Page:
Adjective "barracked" definition and examples

(Barracked may not be an adjective, but it can be used as an adjective, click here to find out.)

Pronunciation

/ˈbarək/

Definitions and examples

verb

Provide (soldiers) with accommodation in a building or set of buildings.
  1. 'Still, there were over a dozen of them barracked in the new guardhouse at the gate to the estate.'
  2. 'While the troops were barracked in the Griffin House, two Confederate deserters dressed in stolen Union uniforms had been caught looting homes.'
  3. 'The news of conditions at Scutari, where the ill and wounded soldiers were barracked, was considered scandalous back home in London.'
  4. 'Forces were barracked there until well after the end of WWII.'
  5. 'And in 1799, when Tipu was defeated, the mosquitoes drove the British out of Srirangapatna and they barracked in Bangalore Cantonment.'
  6. 'Does anyone know where the Police Battalions were barracked in Krakow?'
  7. 'The authorities in a small Czech town put on a dance so that the soldiers barracked there can mingle with the local girls.'

verb

Jeer loudly at (someone performing or speaking in public) in order to express disapproval or to distract them.
  1. 'But if the home support, who took great delight in barracking their Palace counterparts before turning their ire on their own players, expected a rout, they were to be sorely disappointed.'
  2. 'During the heated debate, the Mayor Roger Clarke as Chair, struggled to maintain order amid barracking from the public galleries.'
  3. 'Despite the fact that Hart was not even at the racecourse, his horse was barracked and jeered in scenes that came within a whisker of descending into violence.'
  4. 'Tony Blair was barracked by a furious Sharron Storer and looked decidedly uneasy, Jack Straw was slow-clapped by the police federation and Little Willy Hague had to find refuge in his car.'
  5. 'Luckily, this was on CNN, where someone to the left of Augusto Pinochet can still speak without being barracked or cut short.'
  6. 'The sappers were the first to seize the initiative after the break, with Lt Craig Bury burrowing over the first try, much to the delight of the engineers barracking from the sideline.'
  7. 'If fans barracked black players, they would lose those players.'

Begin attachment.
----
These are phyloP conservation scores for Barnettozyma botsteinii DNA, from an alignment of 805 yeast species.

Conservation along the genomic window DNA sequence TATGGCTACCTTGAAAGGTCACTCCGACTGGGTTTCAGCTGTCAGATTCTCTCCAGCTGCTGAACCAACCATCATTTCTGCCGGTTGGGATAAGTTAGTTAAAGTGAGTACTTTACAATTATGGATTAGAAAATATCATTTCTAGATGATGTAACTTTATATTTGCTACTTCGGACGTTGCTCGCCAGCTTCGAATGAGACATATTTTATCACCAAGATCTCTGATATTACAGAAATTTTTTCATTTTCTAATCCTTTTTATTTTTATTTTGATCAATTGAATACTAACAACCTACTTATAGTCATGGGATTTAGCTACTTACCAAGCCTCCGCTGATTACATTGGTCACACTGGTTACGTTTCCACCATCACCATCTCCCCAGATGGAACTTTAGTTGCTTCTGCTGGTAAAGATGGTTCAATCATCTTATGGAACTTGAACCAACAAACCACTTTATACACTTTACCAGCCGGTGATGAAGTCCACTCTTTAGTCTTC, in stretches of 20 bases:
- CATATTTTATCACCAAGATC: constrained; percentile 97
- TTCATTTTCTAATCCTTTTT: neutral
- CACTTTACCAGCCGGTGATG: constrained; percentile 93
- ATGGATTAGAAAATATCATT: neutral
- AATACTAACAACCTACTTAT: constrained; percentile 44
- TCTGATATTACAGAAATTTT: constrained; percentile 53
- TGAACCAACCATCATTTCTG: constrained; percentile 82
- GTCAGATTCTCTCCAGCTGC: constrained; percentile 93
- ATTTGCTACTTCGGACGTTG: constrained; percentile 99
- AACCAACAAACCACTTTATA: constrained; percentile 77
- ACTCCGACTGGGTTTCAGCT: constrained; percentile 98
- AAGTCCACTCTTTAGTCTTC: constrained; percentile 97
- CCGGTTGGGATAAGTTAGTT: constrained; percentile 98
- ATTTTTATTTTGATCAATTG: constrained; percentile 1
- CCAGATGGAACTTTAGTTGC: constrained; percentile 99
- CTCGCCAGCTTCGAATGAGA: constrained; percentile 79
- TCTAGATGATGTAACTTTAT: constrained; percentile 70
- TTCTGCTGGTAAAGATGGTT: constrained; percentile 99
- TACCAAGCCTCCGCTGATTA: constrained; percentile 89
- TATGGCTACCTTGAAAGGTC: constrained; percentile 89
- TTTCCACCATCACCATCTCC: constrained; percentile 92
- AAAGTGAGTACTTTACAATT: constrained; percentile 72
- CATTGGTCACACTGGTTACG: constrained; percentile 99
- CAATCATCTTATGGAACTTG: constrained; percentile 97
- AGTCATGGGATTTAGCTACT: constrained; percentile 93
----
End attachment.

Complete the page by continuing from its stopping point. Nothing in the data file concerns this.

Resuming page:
8. 'The other prisoners started barracking the Minister, only for Mr Kelly to stand up and tell them all to ‘shut up and let the Minister speak’.'
  9. 'They would - quite rightly - be barracked and harangued.'
  10. 'Gerry Brownlee was giving a point of order; Michael Cullen stood up and barracked him from his seat.'
Give support and encouragement to.
  1. 'Of course, being a Liberal supporter, I should really be barracking for Latahm to remain.'
  2. 'Next year I'll be barracking for the obscure team known as ‘the Sandringham Zebras’ whose existence I have only become aware of in recent days.'
  3. 'Surely you can see that the anti-intellectual strain in this country reduces ‘debate’ to silly barracking for one party line or the other.'
  4. 'You can't seriously expect a Melbourne man to forget who he barracks for just because he happens to be on TV and radio.'
  5. 'These are the people who will actually be barracking for Collingwood to win this weekend, but only so they can watch them suffer the agony of losing the Grand Final the week after.'
  6. 'In 1999 Speight, then Chairman of the newly-formed Fiji Hardwood Corporation, was barracking for a United States company to win the government tender for a stake in the mahogany plantations.'
  7. 'For once, Melbourners will be setting aside their usual practice of barracking for whatever team Collingwood is playing against.'
  8. 'I am absolutely appalled at your barracking for England tomorrow night in the World Cup Final (Wallabies vs England).'
  9. 'Having spent far too much time in front of the telly barracking for Australia and its allies in Iraq, the Professor missed Geoffrey Blainey's review in the New Criterion.'
  10. 'I think he barracks for those awful Fremantle Dockers.'

More definitions

1. a building or group of buildings for lodging soldiers, especially in garrison.

2. any large, plain building in which many people are lodged. verb (used with or without object)

3. to lodge in barracks.

More examples(as adjective)

"buildings can be barracked."

Origin

(barrack)Late 19th century: probably from Northern Irish dialect.